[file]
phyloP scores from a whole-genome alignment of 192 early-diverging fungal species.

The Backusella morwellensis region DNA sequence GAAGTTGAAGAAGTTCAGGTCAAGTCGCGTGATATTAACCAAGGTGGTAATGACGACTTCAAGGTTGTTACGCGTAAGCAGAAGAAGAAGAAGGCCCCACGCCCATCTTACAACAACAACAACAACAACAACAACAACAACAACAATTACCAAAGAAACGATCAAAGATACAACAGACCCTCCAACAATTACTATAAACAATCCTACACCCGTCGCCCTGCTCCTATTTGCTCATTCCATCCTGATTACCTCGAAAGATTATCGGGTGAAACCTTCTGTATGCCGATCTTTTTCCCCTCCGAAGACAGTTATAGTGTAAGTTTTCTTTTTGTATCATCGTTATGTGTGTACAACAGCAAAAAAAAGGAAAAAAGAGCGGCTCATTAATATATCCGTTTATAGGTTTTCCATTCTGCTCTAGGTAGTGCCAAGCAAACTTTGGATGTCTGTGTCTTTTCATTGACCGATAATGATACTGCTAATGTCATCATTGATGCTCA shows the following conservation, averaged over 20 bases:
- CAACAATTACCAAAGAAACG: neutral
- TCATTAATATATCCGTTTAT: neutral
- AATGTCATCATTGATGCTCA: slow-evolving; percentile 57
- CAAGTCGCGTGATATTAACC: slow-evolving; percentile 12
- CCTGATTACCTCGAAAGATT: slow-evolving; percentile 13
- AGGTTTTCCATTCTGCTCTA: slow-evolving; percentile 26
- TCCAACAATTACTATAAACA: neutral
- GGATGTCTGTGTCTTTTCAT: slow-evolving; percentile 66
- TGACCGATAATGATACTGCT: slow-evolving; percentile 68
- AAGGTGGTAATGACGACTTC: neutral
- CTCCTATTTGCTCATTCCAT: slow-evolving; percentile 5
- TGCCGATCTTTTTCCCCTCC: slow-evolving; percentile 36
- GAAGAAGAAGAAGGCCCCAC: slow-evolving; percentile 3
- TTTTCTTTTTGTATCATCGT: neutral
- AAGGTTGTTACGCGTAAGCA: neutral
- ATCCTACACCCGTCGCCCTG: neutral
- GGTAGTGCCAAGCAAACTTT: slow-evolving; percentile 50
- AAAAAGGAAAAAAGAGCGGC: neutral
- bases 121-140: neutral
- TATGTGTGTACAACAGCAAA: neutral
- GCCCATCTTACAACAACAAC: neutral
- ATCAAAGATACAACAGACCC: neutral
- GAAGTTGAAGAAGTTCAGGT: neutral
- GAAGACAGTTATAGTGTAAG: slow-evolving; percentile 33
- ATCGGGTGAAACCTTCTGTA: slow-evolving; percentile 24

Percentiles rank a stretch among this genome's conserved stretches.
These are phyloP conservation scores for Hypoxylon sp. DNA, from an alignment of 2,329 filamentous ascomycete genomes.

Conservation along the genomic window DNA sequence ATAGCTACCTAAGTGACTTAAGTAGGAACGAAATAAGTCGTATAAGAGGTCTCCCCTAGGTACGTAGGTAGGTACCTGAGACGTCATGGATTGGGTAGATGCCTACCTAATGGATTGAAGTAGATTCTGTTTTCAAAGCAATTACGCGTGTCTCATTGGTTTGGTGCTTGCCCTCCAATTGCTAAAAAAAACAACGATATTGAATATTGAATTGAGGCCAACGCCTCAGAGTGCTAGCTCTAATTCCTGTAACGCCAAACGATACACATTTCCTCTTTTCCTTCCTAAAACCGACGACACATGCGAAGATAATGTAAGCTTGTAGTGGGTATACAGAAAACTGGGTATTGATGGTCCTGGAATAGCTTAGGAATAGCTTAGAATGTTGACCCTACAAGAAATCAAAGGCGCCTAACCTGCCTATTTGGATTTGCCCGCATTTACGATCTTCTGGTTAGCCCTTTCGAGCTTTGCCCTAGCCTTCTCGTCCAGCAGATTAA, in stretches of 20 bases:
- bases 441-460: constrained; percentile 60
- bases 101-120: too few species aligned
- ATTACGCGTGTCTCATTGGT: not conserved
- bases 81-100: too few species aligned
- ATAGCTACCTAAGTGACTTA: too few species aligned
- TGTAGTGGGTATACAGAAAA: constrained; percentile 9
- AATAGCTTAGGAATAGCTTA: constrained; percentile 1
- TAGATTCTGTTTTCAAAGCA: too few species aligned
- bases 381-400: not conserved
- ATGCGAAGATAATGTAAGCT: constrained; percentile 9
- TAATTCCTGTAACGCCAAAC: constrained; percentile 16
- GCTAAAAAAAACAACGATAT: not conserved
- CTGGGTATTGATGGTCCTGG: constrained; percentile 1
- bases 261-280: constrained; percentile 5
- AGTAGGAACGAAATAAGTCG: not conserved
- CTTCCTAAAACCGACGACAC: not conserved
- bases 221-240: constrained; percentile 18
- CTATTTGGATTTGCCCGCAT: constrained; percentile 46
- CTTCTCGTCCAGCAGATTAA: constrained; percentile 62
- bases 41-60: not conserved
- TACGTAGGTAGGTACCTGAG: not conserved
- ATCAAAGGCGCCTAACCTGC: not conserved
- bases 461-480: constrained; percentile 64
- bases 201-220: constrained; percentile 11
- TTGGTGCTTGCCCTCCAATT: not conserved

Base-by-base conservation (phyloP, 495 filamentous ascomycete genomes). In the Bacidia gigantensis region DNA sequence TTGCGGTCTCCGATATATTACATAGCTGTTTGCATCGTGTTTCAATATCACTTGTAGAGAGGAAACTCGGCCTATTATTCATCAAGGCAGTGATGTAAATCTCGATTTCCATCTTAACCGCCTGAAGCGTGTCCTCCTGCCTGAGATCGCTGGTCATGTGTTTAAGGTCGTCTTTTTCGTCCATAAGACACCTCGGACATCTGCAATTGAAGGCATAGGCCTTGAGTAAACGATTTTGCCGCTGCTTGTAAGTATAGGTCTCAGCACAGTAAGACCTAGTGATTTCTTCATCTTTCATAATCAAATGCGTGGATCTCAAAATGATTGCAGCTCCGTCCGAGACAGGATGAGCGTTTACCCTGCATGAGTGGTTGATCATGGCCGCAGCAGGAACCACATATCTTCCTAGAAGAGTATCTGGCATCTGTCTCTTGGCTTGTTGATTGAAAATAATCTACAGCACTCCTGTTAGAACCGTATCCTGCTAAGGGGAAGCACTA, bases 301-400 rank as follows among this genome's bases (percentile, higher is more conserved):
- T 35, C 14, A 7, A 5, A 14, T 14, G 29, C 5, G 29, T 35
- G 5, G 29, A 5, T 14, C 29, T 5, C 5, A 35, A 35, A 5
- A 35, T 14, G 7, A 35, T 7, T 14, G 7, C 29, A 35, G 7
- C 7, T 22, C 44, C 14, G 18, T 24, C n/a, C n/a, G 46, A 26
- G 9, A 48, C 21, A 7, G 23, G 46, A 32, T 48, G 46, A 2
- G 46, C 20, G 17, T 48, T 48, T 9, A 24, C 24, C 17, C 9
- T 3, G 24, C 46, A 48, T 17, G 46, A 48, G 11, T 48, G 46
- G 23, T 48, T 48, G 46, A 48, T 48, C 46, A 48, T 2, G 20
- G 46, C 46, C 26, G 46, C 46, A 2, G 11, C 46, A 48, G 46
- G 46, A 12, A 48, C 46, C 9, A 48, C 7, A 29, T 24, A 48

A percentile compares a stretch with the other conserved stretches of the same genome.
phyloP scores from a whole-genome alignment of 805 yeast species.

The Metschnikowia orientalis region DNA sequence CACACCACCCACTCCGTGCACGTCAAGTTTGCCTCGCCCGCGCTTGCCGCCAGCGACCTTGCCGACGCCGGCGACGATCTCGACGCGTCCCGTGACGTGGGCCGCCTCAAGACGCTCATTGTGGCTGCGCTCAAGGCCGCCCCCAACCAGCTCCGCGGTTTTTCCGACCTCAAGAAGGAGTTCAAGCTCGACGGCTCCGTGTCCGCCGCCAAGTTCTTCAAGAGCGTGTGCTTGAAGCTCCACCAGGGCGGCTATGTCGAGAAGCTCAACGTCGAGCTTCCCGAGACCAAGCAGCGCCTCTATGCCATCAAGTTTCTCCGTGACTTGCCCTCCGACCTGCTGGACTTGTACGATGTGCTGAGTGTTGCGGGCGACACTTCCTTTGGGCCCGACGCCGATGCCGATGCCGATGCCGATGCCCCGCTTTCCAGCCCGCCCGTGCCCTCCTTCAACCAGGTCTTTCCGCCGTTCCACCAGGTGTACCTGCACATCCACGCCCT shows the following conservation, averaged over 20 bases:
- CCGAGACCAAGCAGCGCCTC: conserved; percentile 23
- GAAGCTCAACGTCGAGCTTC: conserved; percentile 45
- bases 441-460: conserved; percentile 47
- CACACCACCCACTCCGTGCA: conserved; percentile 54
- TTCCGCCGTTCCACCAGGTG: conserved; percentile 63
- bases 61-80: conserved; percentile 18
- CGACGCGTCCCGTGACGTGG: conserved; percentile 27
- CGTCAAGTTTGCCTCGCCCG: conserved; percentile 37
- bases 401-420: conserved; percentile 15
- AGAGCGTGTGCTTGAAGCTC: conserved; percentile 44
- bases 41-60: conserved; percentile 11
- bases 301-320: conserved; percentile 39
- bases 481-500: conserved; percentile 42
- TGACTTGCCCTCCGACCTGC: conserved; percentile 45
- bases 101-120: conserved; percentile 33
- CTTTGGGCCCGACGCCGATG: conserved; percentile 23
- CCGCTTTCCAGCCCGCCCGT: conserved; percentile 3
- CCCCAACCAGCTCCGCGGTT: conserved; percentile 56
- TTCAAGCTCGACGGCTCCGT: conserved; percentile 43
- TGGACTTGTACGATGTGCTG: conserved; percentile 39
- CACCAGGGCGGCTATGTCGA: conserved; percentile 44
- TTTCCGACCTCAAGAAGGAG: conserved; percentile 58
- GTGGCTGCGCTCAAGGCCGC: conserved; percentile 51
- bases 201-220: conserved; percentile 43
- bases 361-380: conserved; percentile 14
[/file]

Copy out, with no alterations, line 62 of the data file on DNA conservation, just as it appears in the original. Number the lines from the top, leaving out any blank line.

- G 46, C 20, G 17, T 48, T 48, T 9, A 24, C 24, C 17, C 9